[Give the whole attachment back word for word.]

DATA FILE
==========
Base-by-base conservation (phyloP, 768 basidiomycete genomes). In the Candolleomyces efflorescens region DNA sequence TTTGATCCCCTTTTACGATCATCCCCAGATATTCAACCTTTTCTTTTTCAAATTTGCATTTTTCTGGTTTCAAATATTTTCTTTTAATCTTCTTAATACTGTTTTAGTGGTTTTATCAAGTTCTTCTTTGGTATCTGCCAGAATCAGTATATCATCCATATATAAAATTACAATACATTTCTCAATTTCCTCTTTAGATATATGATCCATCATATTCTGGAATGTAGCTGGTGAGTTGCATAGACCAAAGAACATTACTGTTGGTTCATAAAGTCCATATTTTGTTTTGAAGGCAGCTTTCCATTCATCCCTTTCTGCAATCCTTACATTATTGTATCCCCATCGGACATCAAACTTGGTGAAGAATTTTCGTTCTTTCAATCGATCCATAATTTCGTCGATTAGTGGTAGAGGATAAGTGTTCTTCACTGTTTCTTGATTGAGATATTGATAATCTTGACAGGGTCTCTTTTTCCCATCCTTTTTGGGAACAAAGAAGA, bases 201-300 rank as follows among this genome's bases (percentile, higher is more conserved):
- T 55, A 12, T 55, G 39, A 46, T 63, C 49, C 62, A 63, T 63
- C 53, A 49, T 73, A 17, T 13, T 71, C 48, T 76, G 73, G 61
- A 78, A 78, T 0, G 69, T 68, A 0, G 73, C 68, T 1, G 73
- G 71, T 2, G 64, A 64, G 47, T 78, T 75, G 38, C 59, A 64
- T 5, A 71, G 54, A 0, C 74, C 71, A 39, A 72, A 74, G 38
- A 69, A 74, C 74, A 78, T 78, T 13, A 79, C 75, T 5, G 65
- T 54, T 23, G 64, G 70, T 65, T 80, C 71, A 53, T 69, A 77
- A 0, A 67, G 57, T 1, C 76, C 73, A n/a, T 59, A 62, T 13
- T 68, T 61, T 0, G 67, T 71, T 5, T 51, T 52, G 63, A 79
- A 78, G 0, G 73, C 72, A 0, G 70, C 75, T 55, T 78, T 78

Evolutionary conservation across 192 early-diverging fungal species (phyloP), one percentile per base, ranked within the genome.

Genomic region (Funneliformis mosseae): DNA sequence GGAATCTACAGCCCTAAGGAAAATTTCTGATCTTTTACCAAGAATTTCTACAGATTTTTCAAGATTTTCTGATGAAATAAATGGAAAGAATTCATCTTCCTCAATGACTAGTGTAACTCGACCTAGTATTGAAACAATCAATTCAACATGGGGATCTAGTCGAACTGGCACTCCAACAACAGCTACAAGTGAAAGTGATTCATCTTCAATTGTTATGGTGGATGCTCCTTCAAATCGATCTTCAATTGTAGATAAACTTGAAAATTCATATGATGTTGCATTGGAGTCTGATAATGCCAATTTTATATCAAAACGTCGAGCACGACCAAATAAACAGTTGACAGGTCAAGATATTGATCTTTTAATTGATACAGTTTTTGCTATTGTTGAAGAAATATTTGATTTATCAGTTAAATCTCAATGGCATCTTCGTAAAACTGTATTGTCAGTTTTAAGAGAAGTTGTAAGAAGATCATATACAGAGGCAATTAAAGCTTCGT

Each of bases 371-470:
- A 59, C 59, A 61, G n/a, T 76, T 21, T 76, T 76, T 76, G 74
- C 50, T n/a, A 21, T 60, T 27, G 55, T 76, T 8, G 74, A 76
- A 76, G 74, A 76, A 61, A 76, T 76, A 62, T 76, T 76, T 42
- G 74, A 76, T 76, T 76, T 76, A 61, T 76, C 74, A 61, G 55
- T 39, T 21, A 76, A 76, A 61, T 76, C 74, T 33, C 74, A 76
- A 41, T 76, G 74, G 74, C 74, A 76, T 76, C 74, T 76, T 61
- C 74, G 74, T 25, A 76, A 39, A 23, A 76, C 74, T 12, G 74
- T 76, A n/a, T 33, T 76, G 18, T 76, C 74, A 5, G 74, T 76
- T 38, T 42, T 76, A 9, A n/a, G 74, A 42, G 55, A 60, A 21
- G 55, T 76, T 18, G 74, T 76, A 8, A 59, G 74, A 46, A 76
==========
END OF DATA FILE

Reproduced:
Base-by-base conservation (phyloP, 768 basidiomycete genomes). In the Candolleomyces efflorescens region DNA sequence TTTGATCCCCTTTTACGATCATCCCCAGATATTCAACCTTTTCTTTTTCAAATTTGCATTTTTCTGGTTTCAAATATTTTCTTTTAATCTTCTTAATACTGTTTTAGTGGTTTTATCAAGTTCTTCTTTGGTATCTGCCAGAATCAGTATATCATCCATATATAAAATTACAATACATTTCTCAATTTCCTCTTTAGATATATGATCCATCATATTCTGGAATGTAGCTGGTGAGTTGCATAGACCAAAGAACATTACTGTTGGTTCATAAAGTCCATATTTTGTTTTGAAGGCAGCTTTCCATTCATCCCTTTCTGCAATCCTTACATTATTGTATCCCCATCGGACATCAAACTTGGTGAAGAATTTTCGTTCTTTCAATCGATCCATAATTTCGTCGATTAGTGGTAGAGGATAAGTGTTCTTCACTGTTTCTTGATTGAGATATTGATAATCTTGACAGGGTCTCTTTTTCCCATCCTTTTTGGGAACAAAGAAGA, bases 201-300 rank as follows among this genome's bases (percentile, higher is more conserved):
- T 55, A 12, T 55, G 39, A 46, T 63, C 49, C 62, A 63, T 63
- C 53, A 49, T 73, A 17, T 13, T 71, C 48, T 76, G 73, G 61
- A 78, A 78, T 0, G 69, T 68, A 0, G 73, C 68, T 1, G 73
- G 71, T 2, G 64, A 64, G 47, T 78, T 75, G 38, C 59, A 64
- T 5, A 71, G 54, A 0, C 74, C 71, A 39, A 72, A 74, G 38
- A 69, A 74, C 74, A 78, T 78, T 13, A 79, C 75, T 5, G 65
- T 54, T 23, G 64, G 70, T 65, T 80, C 71, A 53, T 69, A 77
- A 0, A 67, G 57, T 1, C 76, C 73, A n/a, T 59, A 62, T 13
- T 68, T 61, T 0, G 67, T 71, T 5, T 51, T 52, G 63, A 79
- A 78, G 0, G 73, C 72, A 0, G 70, C 75, T 55, T 78, T 78

Evolutionary conservation across 192 early-diverging fungal species (phyloP), one percentile per base, ranked within the genome.

Genomic region (Funneliformis mosseae): DNA sequence GGAATCTACAGCCCTAAGGAAAATTTCTGATCTTTTACCAAGAATTTCTACAGATTTTTCAAGATTTTCTGATGAAATAAATGGAAAGAATTCATCTTCCTCAATGACTAGTGTAACTCGACCTAGTATTGAAACAATCAATTCAACATGGGGATCTAGTCGAACTGGCACTCCAACAACAGCTACAAGTGAAAGTGATTCATCTTCAATTGTTATGGTGGATGCTCCTTCAAATCGATCTTCAATTGTAGATAAACTTGAAAATTCATATGATGTTGCATTGGAGTCTGATAATGCCAATTTTATATCAAAACGTCGAGCACGACCAAATAAACAGTTGACAGGTCAAGATATTGATCTTTTAATTGATACAGTTTTTGCTATTGTTGAAGAAATATTTGATTTATCAGTTAAATCTCAATGGCATCTTCGTAAAACTGTATTGTCAGTTTTAAGAGAAGTTGTAAGAAGATCATATACAGAGGCAATTAAAGCTTCGT

Each of bases 371-470:
- A 59, C 59, A 61, G n/a, T 76, T 21, T 76, T 76, T 76, G 74
- C 50, T n/a, A 21, T 60, T 27, G 55, T 76, T 8, G 74, A 76
- A 76, G 74, A 76, A 61, A 76, T 76, A 62, T 76, T 76, T 42
- G 74, A 76, T 76, T 76, T 76, A 61, T 76, C 74, A 61, G 55
- T 39, T 21, A 76, A 76, A 61, T 76, C 74, T 33, C 74, A 76
- A 41, T 76, G 74, G 74, C 74, A 76, T 76, C 74, T 76, T 61
- C 74, G 74, T 25, A 76, A 39, A 23, A 76, C 74, T 12, G 74
- T 76, A n/a, T 33, T 76, G 18, T 76, C 74, A 5, G 74, T 76
- T 38, T 42, T 76, A 9, A n/a, G 74, A 42, G 55, A 60, A 21
- G 55, T 76, T 18, G 74, T 76, A 8, A 59, G 74, A 46, A 76